Former Village of Elnora mayor Leah Nelson told council at their Nov. 14 meeting she was concerned about transparency. ECA Review/ScreenshotStu Salkeld, Local Journalism Initiative Reporter

A former Village of Elnora mayor appeared at the regular meeting of council Nov. 14 to tell elected officials she doesn’t feel they’re open and forthcoming enough.

Leah Nelson appeared before council as a delegation to discuss openness in the village’s proceedings.

A concern only briefly spoken about at the council meeting but addressed in great deal in the agenda package was apparently a concern Nelson had over the passing of a policy addressing delegations to council versus a bylaw on the books that already deals with that topic.

While Nelson’s concerns weren’t mentioned in depth at the meeting, she sent an Oct. 12 email to the Village of Elnora explaining her concerns in more detail, including her conversation with a provincial government employee in Edmonton. 

“And I repeat the policy you passed on (Oct.) 10 is of no importance and holds no bearing, see below the comments from Municipal Affairs advisor, a tool that is also open for yourselves to use if uncertain on anything you are being told.

“If this is indeed the rules you want to implement then you have a bit more work to do. All this exercise did was show that you are trying to shut down any conversation and transparency, this is all we are asking for, answers to how your decisions are made because nothing is shared during any meeting, no discussion, no debate, just denial.

“If you continue to refuse our group understand that it builds more frustration and lack of trust and it’s not just how I feel (Mayor Jul Bissell) it is how many of the residents you are supposed to be representing feel,” stated Nelson’s email. “It is time to maybe listen to what the collective voice is trying to say.”

The Municipal Affairs staffer Nelson was referring to, judging by an email included in the agenda, was Municipal Governance Advisor Lucien Cloutier, who pointed out he was not providing analysis or commentary on any policy or bylaw but did note this: “Were a municipality to present me with these two documents and with a recommendation on what to do with them, my suggestion would be that the municipality repeal both the bylaw and the policy and that council passes a new procedural bylaw which clarifies their intent regarding the acceptance of delegations.”

Village Chief Administrative Officer Sharon Wesgate stated she also contacted Cloutier in Edmonton and “…had an extended conversation with him. He clearly stated the village is not in violation of the MGA.” 

However, readers should note Elnora’s Nov. 14 council meeting agenda included a request to rescind the Oct. 10 policy and for councillors to consider passing a new procedural bylaw.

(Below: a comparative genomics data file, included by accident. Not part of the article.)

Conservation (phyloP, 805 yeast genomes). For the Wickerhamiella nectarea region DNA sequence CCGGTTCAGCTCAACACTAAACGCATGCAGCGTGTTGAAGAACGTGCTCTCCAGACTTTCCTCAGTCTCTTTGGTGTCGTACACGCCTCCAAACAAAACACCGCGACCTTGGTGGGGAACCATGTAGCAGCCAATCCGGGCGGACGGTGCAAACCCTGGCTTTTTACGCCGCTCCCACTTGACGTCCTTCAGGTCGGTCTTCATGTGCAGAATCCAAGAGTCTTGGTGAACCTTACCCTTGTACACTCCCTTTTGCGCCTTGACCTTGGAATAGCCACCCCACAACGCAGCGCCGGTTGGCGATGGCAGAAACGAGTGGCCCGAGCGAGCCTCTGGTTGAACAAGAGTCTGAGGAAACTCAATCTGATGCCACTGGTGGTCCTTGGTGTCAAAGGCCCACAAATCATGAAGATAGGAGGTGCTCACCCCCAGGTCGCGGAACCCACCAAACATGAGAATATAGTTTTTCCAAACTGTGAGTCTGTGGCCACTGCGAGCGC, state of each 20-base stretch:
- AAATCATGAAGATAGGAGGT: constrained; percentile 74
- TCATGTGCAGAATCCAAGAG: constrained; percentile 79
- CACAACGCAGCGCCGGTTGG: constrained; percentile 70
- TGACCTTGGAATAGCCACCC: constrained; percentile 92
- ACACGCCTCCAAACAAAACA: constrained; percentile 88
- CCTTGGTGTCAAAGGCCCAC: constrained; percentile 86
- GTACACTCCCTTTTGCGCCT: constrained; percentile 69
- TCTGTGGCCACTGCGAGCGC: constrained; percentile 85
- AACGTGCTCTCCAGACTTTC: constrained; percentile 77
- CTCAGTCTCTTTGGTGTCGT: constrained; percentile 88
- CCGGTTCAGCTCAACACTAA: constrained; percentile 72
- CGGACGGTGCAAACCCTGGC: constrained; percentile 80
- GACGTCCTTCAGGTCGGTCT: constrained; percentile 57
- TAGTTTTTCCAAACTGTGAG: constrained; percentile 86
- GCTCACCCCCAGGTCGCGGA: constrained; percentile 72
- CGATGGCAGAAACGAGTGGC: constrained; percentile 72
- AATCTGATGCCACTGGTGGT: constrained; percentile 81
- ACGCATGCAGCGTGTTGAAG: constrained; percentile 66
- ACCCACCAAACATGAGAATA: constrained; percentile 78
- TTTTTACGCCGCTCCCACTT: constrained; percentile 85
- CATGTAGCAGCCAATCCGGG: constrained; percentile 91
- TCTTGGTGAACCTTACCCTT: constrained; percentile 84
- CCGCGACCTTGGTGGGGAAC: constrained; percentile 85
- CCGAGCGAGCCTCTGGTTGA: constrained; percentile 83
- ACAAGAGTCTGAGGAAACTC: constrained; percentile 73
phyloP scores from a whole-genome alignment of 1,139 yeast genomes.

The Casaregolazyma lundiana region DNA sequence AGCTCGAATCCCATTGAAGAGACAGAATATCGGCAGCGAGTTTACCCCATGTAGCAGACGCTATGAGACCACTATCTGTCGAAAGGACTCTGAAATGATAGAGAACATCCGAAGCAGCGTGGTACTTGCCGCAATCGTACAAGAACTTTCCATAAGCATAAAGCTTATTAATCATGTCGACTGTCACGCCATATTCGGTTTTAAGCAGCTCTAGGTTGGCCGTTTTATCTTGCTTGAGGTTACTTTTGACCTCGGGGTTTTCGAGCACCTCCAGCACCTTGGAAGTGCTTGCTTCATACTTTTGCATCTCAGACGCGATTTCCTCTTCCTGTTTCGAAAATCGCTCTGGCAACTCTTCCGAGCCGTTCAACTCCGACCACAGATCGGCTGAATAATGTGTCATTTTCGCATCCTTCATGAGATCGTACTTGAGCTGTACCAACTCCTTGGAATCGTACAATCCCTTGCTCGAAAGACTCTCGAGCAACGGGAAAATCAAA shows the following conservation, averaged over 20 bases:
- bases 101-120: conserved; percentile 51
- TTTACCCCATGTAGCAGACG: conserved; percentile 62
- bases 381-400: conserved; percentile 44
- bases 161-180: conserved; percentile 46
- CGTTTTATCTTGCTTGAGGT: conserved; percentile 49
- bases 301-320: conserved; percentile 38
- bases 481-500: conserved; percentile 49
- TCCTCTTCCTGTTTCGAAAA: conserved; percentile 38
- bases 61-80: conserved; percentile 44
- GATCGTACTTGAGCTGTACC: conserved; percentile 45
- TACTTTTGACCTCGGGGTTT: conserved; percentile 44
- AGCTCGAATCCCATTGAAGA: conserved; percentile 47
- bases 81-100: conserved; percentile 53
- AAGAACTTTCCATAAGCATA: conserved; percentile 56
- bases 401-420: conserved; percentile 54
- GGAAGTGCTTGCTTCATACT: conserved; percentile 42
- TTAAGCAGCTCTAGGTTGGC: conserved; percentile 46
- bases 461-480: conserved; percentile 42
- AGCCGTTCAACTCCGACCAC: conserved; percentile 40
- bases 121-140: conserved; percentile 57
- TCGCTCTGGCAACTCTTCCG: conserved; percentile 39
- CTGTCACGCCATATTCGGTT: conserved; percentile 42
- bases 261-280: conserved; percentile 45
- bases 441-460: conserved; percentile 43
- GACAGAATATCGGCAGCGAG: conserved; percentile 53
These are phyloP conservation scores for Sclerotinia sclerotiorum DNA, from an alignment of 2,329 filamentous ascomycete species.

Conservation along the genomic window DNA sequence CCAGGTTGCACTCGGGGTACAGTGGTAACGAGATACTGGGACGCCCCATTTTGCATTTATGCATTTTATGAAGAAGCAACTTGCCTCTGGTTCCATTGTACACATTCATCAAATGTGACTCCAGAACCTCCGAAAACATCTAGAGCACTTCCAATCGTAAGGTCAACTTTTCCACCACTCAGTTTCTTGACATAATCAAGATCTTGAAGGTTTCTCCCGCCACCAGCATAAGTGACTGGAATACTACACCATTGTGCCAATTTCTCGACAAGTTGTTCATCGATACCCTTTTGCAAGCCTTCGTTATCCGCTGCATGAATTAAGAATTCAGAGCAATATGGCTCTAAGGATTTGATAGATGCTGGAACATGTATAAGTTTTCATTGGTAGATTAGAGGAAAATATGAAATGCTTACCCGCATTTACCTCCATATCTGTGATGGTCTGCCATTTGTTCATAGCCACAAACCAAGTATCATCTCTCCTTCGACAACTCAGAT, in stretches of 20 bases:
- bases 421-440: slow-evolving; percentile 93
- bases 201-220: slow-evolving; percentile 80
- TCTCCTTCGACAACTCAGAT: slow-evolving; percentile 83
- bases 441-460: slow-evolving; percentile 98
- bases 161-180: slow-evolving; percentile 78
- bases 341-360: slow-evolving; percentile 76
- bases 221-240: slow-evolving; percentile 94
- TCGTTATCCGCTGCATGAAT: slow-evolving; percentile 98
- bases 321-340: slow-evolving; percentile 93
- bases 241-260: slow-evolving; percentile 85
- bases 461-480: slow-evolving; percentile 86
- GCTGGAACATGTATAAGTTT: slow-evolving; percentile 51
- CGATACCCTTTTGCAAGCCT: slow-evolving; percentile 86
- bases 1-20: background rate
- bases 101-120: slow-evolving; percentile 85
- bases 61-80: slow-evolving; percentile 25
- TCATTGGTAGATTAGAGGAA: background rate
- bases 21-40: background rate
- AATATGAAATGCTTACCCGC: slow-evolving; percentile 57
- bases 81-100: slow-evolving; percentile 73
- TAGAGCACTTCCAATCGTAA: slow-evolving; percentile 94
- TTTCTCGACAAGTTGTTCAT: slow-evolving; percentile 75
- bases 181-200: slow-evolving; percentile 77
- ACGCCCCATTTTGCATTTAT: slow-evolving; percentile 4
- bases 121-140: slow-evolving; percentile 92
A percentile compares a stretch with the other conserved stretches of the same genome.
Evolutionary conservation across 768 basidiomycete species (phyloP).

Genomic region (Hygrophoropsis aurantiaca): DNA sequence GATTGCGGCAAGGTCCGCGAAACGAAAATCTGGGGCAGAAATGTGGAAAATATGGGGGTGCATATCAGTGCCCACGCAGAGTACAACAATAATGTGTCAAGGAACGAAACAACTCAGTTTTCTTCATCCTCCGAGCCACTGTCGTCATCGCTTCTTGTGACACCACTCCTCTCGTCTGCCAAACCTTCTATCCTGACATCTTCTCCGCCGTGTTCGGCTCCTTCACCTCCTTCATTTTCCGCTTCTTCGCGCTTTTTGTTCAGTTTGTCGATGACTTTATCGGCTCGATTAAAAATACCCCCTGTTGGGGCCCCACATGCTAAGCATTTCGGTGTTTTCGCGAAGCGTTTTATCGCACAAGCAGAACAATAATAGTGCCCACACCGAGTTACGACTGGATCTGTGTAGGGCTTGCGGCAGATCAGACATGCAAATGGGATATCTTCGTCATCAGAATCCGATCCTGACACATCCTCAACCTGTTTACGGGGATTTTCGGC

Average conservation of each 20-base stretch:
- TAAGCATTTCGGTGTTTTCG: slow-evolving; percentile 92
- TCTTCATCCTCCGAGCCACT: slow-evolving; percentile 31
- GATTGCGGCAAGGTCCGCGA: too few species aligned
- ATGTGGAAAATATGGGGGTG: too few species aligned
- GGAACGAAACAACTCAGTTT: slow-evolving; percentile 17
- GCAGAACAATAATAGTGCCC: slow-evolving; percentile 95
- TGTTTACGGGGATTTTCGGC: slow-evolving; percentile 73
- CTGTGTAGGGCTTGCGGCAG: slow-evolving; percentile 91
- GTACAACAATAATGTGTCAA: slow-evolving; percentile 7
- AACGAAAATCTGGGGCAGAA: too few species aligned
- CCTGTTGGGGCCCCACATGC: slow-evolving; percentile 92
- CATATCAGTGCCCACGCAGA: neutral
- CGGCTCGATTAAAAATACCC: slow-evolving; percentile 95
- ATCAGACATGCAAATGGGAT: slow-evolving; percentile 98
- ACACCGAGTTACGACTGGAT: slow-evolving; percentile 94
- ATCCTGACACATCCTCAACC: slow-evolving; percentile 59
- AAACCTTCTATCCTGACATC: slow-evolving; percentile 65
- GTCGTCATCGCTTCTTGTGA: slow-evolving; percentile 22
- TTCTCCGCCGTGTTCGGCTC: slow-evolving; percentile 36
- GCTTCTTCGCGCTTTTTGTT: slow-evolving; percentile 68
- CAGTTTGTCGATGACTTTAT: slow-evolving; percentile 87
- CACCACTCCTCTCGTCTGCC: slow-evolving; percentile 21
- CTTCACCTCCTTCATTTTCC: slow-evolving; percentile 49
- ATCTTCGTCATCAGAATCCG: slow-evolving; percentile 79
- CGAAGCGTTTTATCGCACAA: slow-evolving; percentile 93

More concerns

As Nelson’s presentation continued, the topic of the old Elnora Library building’s sale was mentioned. Nelson stated that Elnora council on May 31, 2023 accepted through resolution the sum of $25,000 for the old building.

However, at this point village council and staff disagreed with Nelson, stating an offer of either $20,000 or $22,500 was made for the building although it was never made clear which of those figures was the actual offer. Nelson came back at them by saying the village’s council meeting minutes quote the $25,000 figure.

Nelson also stated the village’s financial statement wasn’t posted on the municipal website and was concerned about that. The mayor and CAO both responded village staff were trying to get ahold of councillors and the mayor himself before posting the financial statement and also had trouble finding Nelson.

Nelson then asked if the council planned to hold 2024 budget talks in public. The CAO responded that over the past eight years Elnora council chose to hold budget talks in special council meetings. 

Readers should note special council meetings are permitted under the Municipal Government Act (MGA) and may be held with certain advance notice or other conditions.

The CAO noted the special meetings are open to the public and anybody can attend. 

Nelson responded that few Elnora residents are aware of when special meetings are held. Nelson added that when she was a village councillor she also attended special council meetings which she now feels was a mistake.

Nelson didn’t seem satisfied by many answers she’d heard, closing her presentation with this statement: “All we want is transparency.”

Rescind policy

During the meeting councillors unanimously passed a resolution to rescind the Oct. 10 policy which Nelson mentioned in her presentation.

New bylaw

Later in the meeting councillors considered a new procedural bylaw; such a bylaw governs the way council will conduct its business.

Councillors unanimously passed first reading. Mayor Bissell stated he felt only first reading should be passed so this proposed bylaw can be publicly advertised to collect public feedback before other readings are held.

The CAO noted the proposed bylaw had already been posted on the village website for the public to read.

By Stu Salkeld, Local Journalism Initiative Reporter

Original Published on Nov 24, 2023 at 09:06

This item reprinted with permission from   East Central Alberta Review   Coronation, Alberta

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